In 1641 the population of Ireland, according to Sir William Petty, was 1,466,000, of whom 616,000 were destroyed in the eleven years of the war. He computes that there perished or disappeared in these years, “ by the sword, famine, hardship, and banishment,” no fewer than 504,000 of the native Irish, being nearly twice as many as were altogether in 1172. Figures, however, convey but a poor notion of the state to which the country was reduced. Famine, as at the end of the Elizabethan wars, stepped in to complete the havoc of the sword. A plague followed. Suicide became epidemic, as the only escape from the intolerable evils of life. Cannibalism reappeared. According to an eyewitness, whole counties were cleared of their inhabitants. "A man might travel twenty or thirty miles and not see a living creature, either man, beast, or bird.” Where survivors were found they were either old men and women or children. “I have seen these miserable creatures,” says Colonel Lawrence, “plucking stinking carrion out of a ditch, black and rotten, and been credibly informed that they digged corpses out of the grave to eat.” Many pitied; many reflected. The reflection which occupied some minds was, that “ a few more rebellions,” could they be stirred up, would see the last of the wretched race. A curse seemed to rest on them, and they were becoming a curse to their conquerors. “Some furious spirits,” says Sir William Petty, writing in 1672, “have wished that the Irish would rebel again, that they might be put to the sword. But I declare that motion to be not only impious and inhuman, but withal frivolous and pernicious even to them who have rashly wished for those occasions.” Our modern colonists, with their after-harvest “ battues for clearing off the natives,” conducted at once as work and a pastime, are less scrupulous than was this simple statistician. His remedy for the evils of Ireland was the union of the kingdom with England; the removal of a portion of the Irish, and substitution for them of an equal number of English ; the encouragement of intermarriages of Irishmen with Englishwomen, so as to secure an intermixture of the races, with, ad interim, a fair religious establishment for the native Catholics. The priests, like the women, were to be English. “So as that when the priests, who govern the conscience, and the women, who influence other powerful appetites, shall be English, both of whom shall be in the bosom of the men, it must be that no massacring of the English, as heretofore, can happen again." Similar projects had been mooted nearly a hundred years before, a dread of coming evil from the ill-used Irish even then appearing in speculations as to their condition and future govern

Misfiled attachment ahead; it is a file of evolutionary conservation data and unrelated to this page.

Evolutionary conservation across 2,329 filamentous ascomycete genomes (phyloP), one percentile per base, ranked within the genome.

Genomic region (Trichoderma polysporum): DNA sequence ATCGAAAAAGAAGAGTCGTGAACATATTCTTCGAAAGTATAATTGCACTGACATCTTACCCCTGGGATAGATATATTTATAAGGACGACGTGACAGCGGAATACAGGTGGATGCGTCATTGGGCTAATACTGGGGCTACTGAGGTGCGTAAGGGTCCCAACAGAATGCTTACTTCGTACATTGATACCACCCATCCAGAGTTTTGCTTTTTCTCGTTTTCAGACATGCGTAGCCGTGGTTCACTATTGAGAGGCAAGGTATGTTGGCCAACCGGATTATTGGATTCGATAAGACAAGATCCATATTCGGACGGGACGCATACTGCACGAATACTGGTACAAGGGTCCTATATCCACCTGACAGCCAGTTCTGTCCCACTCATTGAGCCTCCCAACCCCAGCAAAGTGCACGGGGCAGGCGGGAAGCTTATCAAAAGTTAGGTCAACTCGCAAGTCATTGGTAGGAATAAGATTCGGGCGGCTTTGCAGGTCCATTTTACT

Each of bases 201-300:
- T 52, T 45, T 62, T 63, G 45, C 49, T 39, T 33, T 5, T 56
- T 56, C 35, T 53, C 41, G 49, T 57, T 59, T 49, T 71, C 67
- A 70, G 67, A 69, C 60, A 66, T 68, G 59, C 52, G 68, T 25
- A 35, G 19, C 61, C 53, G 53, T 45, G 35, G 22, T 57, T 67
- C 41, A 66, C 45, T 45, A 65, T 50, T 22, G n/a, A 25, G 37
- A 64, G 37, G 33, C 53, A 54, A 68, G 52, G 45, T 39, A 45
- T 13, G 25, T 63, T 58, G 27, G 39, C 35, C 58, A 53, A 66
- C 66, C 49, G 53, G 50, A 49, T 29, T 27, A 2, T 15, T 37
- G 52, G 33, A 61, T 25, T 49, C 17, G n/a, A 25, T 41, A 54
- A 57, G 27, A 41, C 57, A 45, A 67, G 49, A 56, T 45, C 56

We may see this in the opening of Spenser's view of the state of Ireland in 1596. “ But if that countrey of Ireland,” says Eudoxus, “ be of so goodly and commodious a soyle, as you report, I wonder that no course is taken for the turning thereof to good uses, and reducing that nation to better government and civility.” “Marry, so there have bin divers good plots devised,” responds Irenæus, “and wise councels cast already about reformation of that realme, but they say it is the fatall destiny of that land that no purposes whatsoever which are meant for her good will prosper or take good effect, which, whether it proceed from the very genius of the soyle, or influence of the starres, or that Almighty God hath not yet appointed the time for


her reformation, or that he reserveth her in this unquiet state still for some secret scourge which shall by her come unto England, it is hard to be knowne, but yet much to be feared.” The same words might be prefixed to an account of the state of Ireland at this day. The country has been repeatedly settled since Spenser wrote, but never on a just principle.

The next, and it may be called the final struggle, in which Catholics and Protestants—the natives and the foreigners--appeared at once as religious enemies and rival claimants to the land, was that which took place under James II. and Tyrconnel. It was terminated in favour of the Protestant interest by that “milder Cromwell”__ William of Orange. In this struggle, as in Elizabeth's war with Tyrone, the conclusion was not the discomfiture of the Irish, but a compromise and a treaty--the treaty of Limerick, remembered as the record of Irish valour and English perfidy. The treaty was made only to be broken. In disregard of its provisions, the peace inaugurated the reign of Protestant ascendancy and the persecuting code.

Six penal laws against recusants had been in force before the time of William of Orange; by twenty-four acts, passed between the seventh year of his reign and the twenty-ninth of George II., the penal code reached the fulness of its hideousness—the reproach of politicians and disgrace of Protestant Churchmen. It was bad as a punishment of recusancy; as a temptation to conformity it was utterly unprincipled and abominable—a temple of Mammon deliberately erected as ante-chapel to the Holy of Holies.

The Papist was withdrawn from the charge and education of his family; he could educate his children neither at home nor abroad; he could not be their guardian, nor